General hygiene of commercially available milk in the Bloemfontein area
Cawe, Nangamso Buntukazi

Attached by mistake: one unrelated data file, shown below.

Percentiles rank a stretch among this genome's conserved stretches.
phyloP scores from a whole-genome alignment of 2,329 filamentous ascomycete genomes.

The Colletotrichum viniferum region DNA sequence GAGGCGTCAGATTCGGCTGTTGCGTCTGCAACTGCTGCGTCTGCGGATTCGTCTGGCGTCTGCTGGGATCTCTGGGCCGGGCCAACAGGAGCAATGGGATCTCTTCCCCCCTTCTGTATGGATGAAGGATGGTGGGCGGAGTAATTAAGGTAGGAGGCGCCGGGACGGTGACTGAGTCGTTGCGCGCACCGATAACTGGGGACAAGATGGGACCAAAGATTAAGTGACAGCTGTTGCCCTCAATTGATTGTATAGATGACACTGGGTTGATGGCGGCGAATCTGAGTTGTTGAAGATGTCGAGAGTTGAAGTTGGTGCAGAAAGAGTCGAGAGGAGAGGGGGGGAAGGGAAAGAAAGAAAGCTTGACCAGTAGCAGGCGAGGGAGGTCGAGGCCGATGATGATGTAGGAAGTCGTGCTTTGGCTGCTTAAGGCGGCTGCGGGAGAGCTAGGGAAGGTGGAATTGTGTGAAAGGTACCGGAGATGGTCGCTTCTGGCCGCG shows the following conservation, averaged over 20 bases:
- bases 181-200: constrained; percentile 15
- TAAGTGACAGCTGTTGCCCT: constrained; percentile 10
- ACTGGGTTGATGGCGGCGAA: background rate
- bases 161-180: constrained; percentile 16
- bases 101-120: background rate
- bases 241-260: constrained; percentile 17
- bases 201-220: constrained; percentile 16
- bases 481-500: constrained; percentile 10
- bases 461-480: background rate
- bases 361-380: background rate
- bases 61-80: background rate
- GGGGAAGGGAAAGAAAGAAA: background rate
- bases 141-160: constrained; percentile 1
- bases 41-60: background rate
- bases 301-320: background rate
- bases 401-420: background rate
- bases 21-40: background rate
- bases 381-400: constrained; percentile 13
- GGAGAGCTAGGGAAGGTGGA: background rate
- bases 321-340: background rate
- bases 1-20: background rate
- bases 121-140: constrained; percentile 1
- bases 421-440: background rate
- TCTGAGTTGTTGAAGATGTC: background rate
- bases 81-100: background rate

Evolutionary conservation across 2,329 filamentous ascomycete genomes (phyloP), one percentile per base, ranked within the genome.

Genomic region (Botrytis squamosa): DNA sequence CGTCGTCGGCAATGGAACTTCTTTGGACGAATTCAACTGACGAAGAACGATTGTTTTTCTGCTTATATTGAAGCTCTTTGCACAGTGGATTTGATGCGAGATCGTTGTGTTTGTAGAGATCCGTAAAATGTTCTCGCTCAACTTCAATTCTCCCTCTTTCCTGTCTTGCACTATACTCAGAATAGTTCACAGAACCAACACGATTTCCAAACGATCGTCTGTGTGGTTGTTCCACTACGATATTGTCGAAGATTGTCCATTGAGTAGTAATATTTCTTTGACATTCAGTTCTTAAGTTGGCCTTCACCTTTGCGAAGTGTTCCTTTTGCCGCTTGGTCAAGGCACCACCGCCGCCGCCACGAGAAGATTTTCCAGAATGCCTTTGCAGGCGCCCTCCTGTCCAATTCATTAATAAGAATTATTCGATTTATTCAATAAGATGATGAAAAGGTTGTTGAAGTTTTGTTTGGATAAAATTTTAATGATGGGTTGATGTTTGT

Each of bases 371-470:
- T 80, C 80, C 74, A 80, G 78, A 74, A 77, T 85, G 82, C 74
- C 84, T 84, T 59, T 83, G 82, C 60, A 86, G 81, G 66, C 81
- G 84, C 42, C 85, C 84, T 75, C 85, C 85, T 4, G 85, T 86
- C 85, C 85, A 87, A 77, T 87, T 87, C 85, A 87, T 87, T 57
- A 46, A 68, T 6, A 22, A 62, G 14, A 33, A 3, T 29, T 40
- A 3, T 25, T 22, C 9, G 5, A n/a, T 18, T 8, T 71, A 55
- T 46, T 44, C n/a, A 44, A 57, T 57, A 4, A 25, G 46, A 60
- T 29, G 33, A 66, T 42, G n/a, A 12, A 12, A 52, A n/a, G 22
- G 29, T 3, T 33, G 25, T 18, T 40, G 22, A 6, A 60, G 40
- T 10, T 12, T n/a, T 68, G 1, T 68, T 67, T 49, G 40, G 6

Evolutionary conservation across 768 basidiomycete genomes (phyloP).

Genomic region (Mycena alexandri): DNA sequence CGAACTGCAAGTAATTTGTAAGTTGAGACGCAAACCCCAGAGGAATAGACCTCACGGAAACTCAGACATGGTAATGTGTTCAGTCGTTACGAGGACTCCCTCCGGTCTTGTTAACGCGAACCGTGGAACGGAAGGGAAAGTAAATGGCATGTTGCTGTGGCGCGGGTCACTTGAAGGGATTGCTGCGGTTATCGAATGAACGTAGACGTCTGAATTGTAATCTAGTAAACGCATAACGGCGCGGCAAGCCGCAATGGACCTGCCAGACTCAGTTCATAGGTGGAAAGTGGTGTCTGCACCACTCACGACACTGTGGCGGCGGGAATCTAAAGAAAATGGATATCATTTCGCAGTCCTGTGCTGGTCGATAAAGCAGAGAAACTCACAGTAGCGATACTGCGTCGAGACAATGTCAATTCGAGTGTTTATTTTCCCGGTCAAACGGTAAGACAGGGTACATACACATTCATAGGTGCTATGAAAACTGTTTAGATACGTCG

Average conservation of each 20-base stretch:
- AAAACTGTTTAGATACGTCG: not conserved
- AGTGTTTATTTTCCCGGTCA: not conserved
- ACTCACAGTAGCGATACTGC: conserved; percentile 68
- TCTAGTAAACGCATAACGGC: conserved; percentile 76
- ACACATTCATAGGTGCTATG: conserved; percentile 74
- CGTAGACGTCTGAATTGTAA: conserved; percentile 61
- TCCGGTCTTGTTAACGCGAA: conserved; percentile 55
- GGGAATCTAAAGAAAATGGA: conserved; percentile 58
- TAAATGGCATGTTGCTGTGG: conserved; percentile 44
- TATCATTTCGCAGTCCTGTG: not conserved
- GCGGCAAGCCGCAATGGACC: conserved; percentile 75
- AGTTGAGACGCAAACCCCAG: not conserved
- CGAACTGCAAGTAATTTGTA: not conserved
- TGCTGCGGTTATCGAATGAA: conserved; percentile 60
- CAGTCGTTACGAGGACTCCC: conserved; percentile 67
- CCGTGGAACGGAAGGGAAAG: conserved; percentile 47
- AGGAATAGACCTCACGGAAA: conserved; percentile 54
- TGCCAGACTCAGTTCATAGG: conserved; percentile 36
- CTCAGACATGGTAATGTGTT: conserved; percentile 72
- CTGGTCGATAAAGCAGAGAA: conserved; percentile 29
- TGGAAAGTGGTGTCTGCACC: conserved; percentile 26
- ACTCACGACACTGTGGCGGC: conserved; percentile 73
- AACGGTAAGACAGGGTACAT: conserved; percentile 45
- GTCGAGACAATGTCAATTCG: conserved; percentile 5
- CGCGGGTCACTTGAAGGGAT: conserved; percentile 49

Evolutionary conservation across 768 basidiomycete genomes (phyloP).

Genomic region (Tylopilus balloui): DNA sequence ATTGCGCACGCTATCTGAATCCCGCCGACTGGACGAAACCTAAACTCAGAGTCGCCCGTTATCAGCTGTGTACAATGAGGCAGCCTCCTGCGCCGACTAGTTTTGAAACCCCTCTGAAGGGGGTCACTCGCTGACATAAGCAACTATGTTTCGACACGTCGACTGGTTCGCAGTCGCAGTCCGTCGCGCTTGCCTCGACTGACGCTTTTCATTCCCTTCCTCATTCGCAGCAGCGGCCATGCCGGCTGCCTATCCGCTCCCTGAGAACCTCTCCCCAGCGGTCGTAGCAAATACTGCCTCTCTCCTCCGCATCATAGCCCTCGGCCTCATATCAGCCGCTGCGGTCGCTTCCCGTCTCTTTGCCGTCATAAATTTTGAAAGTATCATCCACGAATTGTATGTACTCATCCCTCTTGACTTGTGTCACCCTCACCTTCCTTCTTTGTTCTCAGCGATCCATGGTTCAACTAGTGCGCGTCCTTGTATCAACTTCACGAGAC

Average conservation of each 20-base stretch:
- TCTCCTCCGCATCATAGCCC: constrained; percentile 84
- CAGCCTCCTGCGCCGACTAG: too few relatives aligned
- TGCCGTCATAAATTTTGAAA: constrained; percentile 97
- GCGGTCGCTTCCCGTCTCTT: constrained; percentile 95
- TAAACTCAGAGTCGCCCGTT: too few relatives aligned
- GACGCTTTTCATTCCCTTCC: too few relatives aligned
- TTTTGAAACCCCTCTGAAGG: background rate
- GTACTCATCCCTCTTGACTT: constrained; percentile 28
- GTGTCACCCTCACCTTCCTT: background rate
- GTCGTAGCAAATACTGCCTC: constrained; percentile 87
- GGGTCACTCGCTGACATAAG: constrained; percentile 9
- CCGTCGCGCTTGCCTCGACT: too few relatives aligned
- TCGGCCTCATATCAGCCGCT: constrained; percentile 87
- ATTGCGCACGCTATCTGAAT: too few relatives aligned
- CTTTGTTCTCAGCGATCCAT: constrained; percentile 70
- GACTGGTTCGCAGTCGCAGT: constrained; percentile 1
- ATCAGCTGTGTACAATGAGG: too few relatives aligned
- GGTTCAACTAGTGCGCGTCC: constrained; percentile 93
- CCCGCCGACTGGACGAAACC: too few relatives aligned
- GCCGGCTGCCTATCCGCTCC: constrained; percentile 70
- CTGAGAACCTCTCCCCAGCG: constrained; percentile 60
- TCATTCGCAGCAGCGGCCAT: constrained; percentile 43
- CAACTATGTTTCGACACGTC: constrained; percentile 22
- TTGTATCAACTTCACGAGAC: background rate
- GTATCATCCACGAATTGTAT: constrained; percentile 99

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From the extensive literature review given in Chapter 1, it is evident that milk is an important part of the diet and can also serve as a good medium for growth of microorganisms. These microorganisms can be either pathogenic or being undesired causing spoilage. The pathogenicity and incidence of undesired microorganisms were reviewed and as a result one of the aims of this study was to assess the hygienic quality of milk sold in and around Bloemfontein. The results obtained during this study proved interesting as it showed an alarming high percentage of these milk samples were of a poor microbial quality as they did not confirm to the National Legislation regarding milk sold to consumers. The importance of yeasts in the dairy industry has been highlighted on a number of occasions by various authors. Despite indications of yeasts associated with dairy products, especially in yoghurts and cheeses, and milk being the raw material of these products, surprisingly few studies have been conducted on the specific occurrence of yeasts in either raw or pasteurized milk. The results obtained showed an ability of these yeasts to survive and proliferate in both raw and pasteurized milk. However, the number of yeast cells was low and insignificant to cause major problems. A wide diversity, including 14 different species was isolated and characterized. The alarming effect remains that predominant species like Candida albicans was found, a severe human pathogen. Due to concerns that some potentially dangerous and high numbers of undesired microorganisms may derive from the dairy farm, the ability to efficiently control these populations at the farm level seemed desirable. Consequently, the effect of ultraviolet irradiation on the microbial loads and chemical composition of raw milk was investigated. The results showed a 90% reduction on the microbial populations, except yeast numbers showing more resistance being reduced by 73%. Chemical analysis compared from results performed before and after UV radiation showed no significant alterations in the milk composition. Based on the results obtained, it was suggested that the usage of UV radiation on the milk resulted in an enhanced shelf-life and better microbial quality.